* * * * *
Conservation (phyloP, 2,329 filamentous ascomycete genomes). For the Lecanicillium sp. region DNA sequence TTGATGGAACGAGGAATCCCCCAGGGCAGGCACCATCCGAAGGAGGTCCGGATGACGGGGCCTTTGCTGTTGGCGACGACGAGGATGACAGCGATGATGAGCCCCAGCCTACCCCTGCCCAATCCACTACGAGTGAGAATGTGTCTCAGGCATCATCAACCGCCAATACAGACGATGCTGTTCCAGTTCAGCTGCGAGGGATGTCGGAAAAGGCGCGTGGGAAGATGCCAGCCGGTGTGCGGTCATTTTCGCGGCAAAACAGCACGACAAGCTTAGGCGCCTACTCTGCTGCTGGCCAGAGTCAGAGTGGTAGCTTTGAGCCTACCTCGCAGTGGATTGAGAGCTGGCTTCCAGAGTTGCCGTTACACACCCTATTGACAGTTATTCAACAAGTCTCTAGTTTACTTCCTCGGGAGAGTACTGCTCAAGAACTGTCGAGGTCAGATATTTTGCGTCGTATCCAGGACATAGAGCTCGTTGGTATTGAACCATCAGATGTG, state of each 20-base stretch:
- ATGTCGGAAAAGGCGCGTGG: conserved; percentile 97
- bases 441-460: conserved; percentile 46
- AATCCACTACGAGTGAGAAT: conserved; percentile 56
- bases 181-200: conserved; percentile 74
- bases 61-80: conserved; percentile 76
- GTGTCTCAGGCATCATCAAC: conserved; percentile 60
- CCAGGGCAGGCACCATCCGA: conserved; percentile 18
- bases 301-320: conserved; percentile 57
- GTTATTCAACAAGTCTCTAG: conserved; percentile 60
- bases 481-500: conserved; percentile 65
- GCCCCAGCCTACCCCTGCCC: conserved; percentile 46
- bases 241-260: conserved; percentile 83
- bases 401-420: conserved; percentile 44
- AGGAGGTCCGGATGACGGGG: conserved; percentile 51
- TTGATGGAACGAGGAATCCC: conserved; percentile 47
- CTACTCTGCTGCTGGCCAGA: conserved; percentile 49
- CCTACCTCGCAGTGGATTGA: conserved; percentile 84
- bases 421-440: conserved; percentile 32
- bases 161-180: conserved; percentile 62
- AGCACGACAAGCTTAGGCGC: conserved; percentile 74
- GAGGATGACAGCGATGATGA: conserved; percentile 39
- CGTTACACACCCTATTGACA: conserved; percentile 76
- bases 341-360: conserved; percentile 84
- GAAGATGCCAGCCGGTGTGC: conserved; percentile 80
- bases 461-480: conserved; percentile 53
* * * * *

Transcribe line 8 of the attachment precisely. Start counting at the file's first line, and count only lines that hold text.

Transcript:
- CCAGGGCAGGCACCATCCGA: conserved; percentile 18